Maurizio De Angeli, COO in Colliers RES, shares what it means to be part of an international network and how to balance learning and mentoring in professional development.
How long have you been working in the real estate industry and how did you end up with Colliers?
I’ve been working in the real estate industry for the past 20 years. I started out as an insurance expert specialising in damage appraisals for things such as fire, theft and water damage. My job was to set metrics and decide on the level of compensation that needed to be paid out to insurance holders. In 2004, I found out that Colliers was looking for a junior staff member to join its property valuation department. I was looking to change job at the time, and even though I had never done real estate appraisals, I decided to apply and go for an interview anyway. I've been part of Colliers ever since! Over the past 17 years, I’ve worked with people who have believed in me and have pushed me to develop, taking me by the hand and supporting me. It’s something I’m very grateful for. They're not just my colleagues or managers – they're people I care about. To me, this company is home.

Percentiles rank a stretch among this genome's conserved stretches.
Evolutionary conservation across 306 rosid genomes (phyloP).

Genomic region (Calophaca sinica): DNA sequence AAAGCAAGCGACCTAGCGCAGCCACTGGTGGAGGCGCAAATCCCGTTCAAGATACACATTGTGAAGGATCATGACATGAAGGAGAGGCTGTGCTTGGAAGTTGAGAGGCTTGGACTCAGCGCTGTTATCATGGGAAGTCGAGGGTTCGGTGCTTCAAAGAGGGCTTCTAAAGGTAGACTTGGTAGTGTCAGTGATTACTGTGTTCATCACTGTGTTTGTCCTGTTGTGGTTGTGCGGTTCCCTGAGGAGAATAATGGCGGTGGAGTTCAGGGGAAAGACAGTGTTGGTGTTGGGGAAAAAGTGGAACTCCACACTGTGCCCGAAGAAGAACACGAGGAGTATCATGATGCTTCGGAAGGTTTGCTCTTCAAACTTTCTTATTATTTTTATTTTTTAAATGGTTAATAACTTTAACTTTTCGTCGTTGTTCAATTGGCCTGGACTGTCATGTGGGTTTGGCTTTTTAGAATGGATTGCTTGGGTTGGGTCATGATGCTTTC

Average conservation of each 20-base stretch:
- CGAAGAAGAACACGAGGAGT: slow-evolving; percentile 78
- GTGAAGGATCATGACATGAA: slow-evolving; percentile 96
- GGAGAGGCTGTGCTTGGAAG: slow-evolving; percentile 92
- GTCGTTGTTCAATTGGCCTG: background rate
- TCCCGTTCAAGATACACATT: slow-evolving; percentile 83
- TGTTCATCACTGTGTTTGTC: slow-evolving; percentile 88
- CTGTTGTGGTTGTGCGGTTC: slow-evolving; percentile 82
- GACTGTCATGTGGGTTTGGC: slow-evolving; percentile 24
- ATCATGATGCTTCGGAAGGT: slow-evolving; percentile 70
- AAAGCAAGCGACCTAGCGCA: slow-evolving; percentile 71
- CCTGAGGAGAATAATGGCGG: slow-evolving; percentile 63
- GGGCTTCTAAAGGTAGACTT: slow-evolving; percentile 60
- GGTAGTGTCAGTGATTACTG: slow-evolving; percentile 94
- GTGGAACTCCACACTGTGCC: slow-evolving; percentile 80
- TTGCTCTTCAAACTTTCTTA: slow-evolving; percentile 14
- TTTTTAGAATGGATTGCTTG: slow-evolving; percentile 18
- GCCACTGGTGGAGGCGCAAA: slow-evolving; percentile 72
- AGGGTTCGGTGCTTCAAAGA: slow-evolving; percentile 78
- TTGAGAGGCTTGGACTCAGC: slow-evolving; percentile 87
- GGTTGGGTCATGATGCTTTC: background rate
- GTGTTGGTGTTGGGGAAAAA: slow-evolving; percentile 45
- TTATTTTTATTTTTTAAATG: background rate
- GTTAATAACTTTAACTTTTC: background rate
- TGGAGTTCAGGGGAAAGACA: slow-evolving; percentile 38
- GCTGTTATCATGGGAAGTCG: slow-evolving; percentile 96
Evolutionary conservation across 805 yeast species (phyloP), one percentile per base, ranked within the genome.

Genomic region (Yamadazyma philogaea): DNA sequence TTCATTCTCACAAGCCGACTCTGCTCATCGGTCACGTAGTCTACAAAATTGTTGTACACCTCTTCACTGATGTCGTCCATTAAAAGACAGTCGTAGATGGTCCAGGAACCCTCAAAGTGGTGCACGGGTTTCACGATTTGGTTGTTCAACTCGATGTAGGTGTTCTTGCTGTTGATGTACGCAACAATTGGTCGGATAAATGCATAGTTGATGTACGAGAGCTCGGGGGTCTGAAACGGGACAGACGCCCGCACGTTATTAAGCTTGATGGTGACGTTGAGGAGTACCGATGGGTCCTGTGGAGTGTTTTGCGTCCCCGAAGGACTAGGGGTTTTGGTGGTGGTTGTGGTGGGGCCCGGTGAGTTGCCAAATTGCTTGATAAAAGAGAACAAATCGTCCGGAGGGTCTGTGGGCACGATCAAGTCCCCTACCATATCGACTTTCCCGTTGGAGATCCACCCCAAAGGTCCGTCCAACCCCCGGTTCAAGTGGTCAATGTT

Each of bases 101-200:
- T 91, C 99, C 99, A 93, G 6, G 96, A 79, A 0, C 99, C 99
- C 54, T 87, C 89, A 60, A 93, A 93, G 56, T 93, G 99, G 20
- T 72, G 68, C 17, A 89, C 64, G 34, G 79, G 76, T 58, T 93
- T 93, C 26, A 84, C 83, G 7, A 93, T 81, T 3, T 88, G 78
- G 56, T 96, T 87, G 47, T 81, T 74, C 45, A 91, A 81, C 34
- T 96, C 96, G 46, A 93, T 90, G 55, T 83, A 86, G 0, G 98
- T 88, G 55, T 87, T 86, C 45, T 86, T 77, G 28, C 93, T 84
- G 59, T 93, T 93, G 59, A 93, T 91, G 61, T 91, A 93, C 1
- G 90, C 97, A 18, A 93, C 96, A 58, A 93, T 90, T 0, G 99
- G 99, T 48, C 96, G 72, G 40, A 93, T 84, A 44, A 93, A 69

"We’re likely to see a substantial reduction of office spaces and a new approach to what businesses want from an office, with greater attention on communal areas and multifunctional spaces"
The pandemic has triggered a series of significant changes within the Italian real estate sector – and this process looks set to continue. What’s the current situation for each asset class?
I've always been involved in property valuations at Colliers, and though I'm not as active nowadays, I'm still able to keep a close eye on market trends. On top of that, the fact that we produce real estate valuations for clients operating on the ground in the sector means we’re able to get immediate feedback on what’s happening across the various asset classes. To give you one example, I feel confident in saying that we’re going to see major changes in the residential sector. Many operators are now approaching this market from a slightly different angle, shifting their focus from building apartments for sale to building them for rent. This is what tends to happen in England and America, where homeowner numbers are very low. There’s been a conceptual change too. Clearly, the pandemic has had an effect on what people want when buying a house. There’s a bigger focus on communal and open-plan spaces and on balconies or terraces.